Wednesday, March 16, 2011

Barbie Dolls in Oman

Honestly. I don't like how white skin is marketed as more beautiful than natural skin tones to the Omani population which is rarely (can be but not often) as white as a "Barbie" Barbie doll or even a Muslim Syrian-made "Fulla" doll. Nor does Barbie and Bratz dolls always embody Omani values. We can blame Barbie I suppose for many unreal standards of beauty but I played with barbies when I was a kid and had no problems with my body image. I never went annorexic or wanted boob impants or a nose job or anything. Maybe cuz I found a doll that had the same hair colour and eye colour as me and dressed to suit my Western culture and values? And the fact that my mother sewed outfits for my dolls that I could find relateable to my life. I knew they were more perfect versions than life cuz they were pretend, and I would never stop little girls from playing with dolls or blame Vogue magazine for anyone's mental disorders ect. That's not exactly what this semi-rant post is about.This post is about how I went to all the toy stores in Oman and tried to find a darker skinned (even olive toned) doll and couldn't find a single one except for the bathing suit surfer cali girl one pictured above this sentance. I want the girls in my Omani family to be proud of their Islamic principles and think them as trendy as I used to think lipstick was, and to embrace their rich Omani heritage. I also don't want them to grow up thinking white skin is the only standard for beauty and the only bottle of foundation. And I was bored so I decided to sew traditional Omani dresses for a bunch of dolls and give them abayas ect. You know what? My thinking totally worked because "Sheikha" in her suri and henna totally beat out Blonde barbie in her pink ballgown in my neices' favour.
Above, one of my dolls.

8 comments:

bosnishmuslima said...

Well I also do not understand the hype about the white skin and you are absolutely right. It was a cute and at the same time profound idea of you!

Umm Aaminah said...

Masha'Allah sis, that is so beautiful! :-) I am sure the girls in your family are very lucky because you have the time and "mad skillz" to make this. :-)

Ma salaama...

meg said...

Beautiful work on 'Sheikha'!! I think you are entirely right with your idea about the Barbie mindset. I bet you could easily start a business by providing this to all young girls in Oman (and beyond). Even just the dresses, abayas and whatnot.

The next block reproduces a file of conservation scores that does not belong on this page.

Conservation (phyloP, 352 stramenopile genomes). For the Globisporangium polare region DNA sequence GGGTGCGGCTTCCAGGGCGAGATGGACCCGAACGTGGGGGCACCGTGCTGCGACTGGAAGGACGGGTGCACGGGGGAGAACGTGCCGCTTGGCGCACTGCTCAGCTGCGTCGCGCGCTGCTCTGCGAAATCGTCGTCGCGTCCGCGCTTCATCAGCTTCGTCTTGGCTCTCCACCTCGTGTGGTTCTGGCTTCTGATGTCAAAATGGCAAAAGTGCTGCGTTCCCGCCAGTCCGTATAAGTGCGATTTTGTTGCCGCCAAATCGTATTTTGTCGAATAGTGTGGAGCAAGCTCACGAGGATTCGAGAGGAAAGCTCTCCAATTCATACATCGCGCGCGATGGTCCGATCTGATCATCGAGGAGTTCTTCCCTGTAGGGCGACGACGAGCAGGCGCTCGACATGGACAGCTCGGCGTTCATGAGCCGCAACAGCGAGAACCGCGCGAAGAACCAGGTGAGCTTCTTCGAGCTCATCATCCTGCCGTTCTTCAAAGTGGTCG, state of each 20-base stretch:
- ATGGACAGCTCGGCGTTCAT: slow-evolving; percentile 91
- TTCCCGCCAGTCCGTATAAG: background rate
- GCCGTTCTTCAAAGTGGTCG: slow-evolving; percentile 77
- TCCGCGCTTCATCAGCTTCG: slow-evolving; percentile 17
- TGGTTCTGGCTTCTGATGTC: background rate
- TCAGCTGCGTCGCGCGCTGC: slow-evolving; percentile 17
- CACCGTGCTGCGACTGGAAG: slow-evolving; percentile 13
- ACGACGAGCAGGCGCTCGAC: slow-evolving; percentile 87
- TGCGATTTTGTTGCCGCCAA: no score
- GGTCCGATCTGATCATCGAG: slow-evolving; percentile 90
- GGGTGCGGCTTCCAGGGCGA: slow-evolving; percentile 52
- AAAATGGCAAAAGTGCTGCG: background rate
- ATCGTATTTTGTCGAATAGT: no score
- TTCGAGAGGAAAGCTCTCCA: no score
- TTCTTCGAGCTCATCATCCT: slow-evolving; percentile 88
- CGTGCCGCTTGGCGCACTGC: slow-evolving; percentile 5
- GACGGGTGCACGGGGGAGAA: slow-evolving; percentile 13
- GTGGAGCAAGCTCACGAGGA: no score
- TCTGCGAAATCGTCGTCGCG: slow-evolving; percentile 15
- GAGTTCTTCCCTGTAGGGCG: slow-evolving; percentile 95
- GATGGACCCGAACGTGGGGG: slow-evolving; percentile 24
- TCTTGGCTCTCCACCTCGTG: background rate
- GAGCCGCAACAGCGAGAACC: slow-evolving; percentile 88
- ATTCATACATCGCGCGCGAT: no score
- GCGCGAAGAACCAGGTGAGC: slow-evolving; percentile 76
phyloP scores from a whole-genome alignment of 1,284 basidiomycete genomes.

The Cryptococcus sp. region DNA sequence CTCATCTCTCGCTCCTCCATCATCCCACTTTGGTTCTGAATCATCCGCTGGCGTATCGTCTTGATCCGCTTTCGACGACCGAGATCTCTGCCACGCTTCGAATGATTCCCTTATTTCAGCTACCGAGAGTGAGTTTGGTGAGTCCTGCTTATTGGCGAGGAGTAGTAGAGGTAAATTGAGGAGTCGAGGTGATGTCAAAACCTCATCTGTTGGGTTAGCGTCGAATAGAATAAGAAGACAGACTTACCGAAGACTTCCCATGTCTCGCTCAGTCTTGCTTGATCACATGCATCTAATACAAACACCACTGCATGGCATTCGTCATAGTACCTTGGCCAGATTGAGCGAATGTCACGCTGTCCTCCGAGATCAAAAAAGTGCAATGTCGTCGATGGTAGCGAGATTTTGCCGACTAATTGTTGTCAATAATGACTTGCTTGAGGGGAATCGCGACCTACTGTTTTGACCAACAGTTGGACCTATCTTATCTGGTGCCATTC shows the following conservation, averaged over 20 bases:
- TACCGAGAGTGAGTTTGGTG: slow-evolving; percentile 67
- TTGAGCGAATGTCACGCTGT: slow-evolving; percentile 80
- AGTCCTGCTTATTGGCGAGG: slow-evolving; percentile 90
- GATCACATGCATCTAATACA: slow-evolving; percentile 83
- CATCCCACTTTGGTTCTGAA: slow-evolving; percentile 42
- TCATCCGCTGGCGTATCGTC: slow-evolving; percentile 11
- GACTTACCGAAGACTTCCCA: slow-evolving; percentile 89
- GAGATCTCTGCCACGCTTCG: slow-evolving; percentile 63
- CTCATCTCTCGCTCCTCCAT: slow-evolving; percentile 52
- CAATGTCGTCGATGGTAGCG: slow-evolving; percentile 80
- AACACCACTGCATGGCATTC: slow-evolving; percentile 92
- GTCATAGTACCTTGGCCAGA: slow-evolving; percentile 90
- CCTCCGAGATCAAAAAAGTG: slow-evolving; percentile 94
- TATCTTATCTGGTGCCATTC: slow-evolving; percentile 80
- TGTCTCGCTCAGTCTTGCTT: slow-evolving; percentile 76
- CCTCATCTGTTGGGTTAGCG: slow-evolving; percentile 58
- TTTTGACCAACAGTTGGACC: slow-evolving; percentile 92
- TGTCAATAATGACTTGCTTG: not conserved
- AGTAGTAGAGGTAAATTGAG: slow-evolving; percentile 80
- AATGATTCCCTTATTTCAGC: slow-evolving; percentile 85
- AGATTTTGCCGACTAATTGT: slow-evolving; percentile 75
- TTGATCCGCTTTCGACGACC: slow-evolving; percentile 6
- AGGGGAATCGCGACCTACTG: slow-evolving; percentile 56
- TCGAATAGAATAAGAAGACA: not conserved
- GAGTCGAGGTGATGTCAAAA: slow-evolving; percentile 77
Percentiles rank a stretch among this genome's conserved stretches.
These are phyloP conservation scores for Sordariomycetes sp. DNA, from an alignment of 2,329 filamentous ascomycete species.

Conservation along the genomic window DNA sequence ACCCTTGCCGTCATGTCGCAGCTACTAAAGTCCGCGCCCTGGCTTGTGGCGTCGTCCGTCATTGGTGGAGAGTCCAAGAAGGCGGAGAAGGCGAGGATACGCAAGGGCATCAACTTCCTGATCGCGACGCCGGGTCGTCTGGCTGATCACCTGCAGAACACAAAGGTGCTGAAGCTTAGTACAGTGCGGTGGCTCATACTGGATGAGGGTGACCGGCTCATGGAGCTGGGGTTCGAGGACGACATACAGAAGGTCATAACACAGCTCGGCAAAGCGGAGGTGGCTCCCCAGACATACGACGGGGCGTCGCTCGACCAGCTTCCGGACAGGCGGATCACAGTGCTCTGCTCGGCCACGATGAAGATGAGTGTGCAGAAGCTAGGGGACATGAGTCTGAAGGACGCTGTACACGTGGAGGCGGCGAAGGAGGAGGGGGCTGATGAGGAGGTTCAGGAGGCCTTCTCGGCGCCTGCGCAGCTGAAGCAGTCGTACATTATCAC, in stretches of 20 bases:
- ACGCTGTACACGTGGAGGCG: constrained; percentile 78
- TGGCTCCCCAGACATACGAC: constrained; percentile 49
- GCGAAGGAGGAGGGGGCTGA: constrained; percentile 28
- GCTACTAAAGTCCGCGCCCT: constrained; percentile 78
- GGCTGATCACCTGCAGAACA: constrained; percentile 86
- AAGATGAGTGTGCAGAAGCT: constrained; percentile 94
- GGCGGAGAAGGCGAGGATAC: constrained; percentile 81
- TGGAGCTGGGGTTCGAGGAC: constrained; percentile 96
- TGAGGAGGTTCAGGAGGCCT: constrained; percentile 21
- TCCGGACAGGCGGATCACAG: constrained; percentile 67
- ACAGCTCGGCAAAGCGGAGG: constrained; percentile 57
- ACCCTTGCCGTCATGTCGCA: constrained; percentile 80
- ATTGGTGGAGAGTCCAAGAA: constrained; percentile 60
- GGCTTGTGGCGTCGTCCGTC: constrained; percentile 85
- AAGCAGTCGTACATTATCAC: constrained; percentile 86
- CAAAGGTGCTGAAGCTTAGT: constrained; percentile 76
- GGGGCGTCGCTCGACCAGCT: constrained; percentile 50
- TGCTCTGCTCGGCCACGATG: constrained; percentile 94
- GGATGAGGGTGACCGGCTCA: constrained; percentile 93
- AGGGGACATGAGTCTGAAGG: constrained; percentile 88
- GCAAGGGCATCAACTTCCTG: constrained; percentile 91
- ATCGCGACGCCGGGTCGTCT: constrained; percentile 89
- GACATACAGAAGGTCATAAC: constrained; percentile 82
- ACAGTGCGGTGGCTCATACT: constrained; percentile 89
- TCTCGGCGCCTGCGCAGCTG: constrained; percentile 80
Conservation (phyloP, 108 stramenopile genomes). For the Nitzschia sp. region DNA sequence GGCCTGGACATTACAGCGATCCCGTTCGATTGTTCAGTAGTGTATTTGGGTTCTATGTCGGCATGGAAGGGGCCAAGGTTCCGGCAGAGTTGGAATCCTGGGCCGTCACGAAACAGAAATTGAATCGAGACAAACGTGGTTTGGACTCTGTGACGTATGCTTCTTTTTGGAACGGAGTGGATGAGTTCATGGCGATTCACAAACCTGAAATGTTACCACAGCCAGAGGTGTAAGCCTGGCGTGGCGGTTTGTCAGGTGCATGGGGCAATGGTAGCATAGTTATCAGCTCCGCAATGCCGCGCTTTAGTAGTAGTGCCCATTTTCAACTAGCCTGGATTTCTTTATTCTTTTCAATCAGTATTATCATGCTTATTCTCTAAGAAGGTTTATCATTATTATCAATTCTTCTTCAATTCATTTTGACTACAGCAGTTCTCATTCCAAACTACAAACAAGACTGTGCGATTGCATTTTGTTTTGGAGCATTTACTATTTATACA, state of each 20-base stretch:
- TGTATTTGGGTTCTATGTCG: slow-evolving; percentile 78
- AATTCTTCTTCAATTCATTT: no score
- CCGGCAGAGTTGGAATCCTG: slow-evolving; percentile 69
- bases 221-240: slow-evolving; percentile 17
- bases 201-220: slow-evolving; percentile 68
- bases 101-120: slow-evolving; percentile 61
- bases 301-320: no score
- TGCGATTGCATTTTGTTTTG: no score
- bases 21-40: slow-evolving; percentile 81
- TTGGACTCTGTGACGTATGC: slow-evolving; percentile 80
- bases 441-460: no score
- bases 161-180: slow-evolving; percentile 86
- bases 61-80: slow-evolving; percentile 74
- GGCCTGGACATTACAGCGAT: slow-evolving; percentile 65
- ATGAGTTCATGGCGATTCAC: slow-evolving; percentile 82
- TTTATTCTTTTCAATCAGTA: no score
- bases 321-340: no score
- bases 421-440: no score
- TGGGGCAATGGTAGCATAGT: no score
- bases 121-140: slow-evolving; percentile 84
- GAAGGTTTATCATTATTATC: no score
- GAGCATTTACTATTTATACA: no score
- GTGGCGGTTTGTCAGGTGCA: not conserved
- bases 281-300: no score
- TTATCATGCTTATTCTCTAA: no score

Omani Princess (not Omani LOL) said...

Umm Aminah: I make sure that whenever I watch TV I am making something, a doll, a shayla, and abaya, ect... that way i don't feel like TV ate up my day:)

Boxie said...

:) mushallah good job, My fave was skipper cuz she had brown hair and a bit darker. but my can seemed to only attack the brown haired ones leaving me with only blonds that i never played with hahah. So I played with my cats more.

Pam said...

Now Barbie markets different Dolls from different backgrounds. Before we did not enjoy it because they were saving costs, selling one type of doll and that was it. As Hispanic kid, I've never saw the best latina friend of Barbie on the shelves, who is Theresa, instead the distributors of Barbie in my country were getting the normal blonde, American Barbie, and that was sold. I guess it happened before. Now things are different and globalized and now they produce dolls of all colours and flavors ;)

Omani Princess (not Omani LOL) said...

Thank you all for liking my handiwork:)

Aliyah said...

mashAllah very good thinking. really i love ur idea. and regarding the color of the skin, its normal that white skin loves dark one and the opposite. i dont understand why they believe white is perfect when the white girls die to become tanned. anyways, amazing doll.
did u make the omani traditional clothes to the barbie doll??